"McGee takes us on journey behind the headlines and into the heart of this formidable cutting-edge science, revolutionizing the global debate about genetics with an energy and a plan that are certain to surprise experts and laypersons alike, McGee has written the first user's guide to genomics, outlining the ways in which ordinary people will soon be using genetic information in radically new ways at home, at work, and at leisure. Probing the far-ranging ethical and legal implications of genomic research, McGee tackles its most controversial and hotly debated aspects - from patenting your DNA to genetic engineering at the supermarket - and explodes unnecessary fears about this new knowledge."--Jacket.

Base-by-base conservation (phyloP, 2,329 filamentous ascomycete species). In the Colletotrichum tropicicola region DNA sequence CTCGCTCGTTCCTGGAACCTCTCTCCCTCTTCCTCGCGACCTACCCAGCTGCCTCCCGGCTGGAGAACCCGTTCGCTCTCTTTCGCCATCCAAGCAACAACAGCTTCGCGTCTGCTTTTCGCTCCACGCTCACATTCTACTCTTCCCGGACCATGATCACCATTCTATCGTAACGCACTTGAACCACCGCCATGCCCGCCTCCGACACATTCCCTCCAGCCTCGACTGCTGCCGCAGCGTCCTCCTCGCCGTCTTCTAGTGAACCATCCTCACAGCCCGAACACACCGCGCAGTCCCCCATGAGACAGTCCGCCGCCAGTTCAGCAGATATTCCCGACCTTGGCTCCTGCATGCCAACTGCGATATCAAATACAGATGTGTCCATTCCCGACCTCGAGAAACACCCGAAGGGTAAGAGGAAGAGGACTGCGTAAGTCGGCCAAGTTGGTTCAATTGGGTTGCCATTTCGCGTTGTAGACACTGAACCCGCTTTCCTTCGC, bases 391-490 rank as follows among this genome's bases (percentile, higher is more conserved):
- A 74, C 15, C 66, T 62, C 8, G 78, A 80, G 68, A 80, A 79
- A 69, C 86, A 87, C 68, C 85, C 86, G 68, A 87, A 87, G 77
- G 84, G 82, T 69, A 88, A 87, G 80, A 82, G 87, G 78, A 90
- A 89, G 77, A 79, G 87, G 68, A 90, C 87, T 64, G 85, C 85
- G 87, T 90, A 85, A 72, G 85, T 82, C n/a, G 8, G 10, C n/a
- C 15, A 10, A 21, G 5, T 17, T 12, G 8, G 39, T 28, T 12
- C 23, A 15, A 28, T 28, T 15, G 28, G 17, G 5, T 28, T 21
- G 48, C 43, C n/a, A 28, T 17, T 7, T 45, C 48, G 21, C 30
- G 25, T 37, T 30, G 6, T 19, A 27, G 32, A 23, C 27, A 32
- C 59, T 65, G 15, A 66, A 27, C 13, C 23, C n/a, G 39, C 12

Modern scientific and medical advances bring new complexity and urgency to ethical issues in health care and biomedical research. This book applies the American philosophical theory of pragmatism to such bioethics. Critics of pragmatism argue that it lacks a universal moral foundation. Yet it is this very lack of a metaphysical dividing line between facts and values that makes pragmatism such a rigorous and appropriate method for solving problems in bioethics. For pragmatism, ethics is a way of satisfying the complex demands of multiple individuals and groups in a contingent and changing world. Pragmatism also demands careful attention to the ways in which scientific advances change our values and ethics.The essays in this book present different approaches to pragmatism and different ways of applying pragmatism to scientific and medical matters. They use pragmatism to guide thinking about such timely topics as stem cell research, human cloning, genetic testing, human enhancement, and care for the poor and aging. This new edition contains three new chapters, on difficulties with applying pragmatism to law and bioethics, on helping people to die, and on embryonic stem cell research.